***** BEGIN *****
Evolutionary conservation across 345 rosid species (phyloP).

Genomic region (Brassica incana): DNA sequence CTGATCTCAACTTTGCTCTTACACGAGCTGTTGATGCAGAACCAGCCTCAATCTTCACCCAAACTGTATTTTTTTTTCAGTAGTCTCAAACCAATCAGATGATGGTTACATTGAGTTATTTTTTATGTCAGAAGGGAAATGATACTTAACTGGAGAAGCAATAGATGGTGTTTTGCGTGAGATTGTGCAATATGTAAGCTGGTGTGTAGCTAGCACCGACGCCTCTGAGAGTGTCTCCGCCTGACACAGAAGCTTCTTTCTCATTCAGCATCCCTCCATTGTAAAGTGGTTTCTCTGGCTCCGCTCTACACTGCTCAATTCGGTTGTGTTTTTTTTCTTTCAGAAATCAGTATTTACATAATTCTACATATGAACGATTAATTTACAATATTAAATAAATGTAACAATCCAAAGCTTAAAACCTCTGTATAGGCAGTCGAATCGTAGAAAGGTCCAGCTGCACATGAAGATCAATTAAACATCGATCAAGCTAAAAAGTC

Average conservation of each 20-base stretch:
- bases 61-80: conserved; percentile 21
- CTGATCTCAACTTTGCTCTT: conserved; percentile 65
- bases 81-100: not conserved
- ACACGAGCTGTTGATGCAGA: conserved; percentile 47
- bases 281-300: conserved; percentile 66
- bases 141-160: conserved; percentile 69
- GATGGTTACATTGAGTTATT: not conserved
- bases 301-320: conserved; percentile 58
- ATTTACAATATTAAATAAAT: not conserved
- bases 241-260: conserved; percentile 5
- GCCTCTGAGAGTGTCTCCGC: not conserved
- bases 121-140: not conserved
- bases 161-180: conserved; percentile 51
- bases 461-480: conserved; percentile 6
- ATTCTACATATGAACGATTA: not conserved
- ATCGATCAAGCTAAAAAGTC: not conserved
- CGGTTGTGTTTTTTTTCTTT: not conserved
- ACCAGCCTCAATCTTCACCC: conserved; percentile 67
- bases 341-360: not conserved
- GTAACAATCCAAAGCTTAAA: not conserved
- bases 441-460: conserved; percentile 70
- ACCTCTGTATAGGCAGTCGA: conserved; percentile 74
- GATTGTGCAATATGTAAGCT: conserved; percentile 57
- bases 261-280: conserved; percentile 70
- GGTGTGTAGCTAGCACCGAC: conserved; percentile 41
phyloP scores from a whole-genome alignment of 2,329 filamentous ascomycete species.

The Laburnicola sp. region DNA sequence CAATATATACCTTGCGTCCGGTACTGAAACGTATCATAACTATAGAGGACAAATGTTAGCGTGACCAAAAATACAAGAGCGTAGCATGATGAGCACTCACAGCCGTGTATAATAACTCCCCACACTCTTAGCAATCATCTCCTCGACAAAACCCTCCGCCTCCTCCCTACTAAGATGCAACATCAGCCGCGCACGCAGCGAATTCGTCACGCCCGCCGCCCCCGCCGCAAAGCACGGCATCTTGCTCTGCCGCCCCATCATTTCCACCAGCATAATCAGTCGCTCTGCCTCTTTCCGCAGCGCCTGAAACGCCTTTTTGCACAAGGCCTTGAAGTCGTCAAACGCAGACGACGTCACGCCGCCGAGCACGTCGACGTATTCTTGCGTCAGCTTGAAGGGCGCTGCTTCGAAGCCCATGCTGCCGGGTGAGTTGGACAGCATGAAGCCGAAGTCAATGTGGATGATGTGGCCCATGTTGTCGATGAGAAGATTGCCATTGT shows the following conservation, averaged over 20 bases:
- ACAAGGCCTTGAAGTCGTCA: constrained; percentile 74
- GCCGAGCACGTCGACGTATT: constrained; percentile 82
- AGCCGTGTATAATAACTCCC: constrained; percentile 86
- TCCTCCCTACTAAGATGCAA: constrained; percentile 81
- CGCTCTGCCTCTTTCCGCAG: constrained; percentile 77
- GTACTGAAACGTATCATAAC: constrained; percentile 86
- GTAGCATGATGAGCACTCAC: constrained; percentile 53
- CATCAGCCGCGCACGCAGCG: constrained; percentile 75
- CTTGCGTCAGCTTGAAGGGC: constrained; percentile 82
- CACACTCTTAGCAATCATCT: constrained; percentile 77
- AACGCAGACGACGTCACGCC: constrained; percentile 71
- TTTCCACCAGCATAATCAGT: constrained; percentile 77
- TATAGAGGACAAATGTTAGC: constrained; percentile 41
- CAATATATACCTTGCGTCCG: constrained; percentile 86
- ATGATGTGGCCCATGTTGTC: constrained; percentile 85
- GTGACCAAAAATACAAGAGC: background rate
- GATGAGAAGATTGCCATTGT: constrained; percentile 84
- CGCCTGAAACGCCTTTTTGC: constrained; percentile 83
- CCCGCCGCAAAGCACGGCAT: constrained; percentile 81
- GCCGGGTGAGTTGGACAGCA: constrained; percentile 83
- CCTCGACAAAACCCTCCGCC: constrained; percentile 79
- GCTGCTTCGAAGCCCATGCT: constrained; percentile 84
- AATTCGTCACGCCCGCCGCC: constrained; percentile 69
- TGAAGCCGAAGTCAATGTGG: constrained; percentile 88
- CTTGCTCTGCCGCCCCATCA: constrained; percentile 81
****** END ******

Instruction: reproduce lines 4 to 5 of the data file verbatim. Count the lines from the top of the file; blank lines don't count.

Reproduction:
- bases 61-80: conserved; percentile 21
- CTGATCTCAACTTTGCTCTT: conserved; percentile 65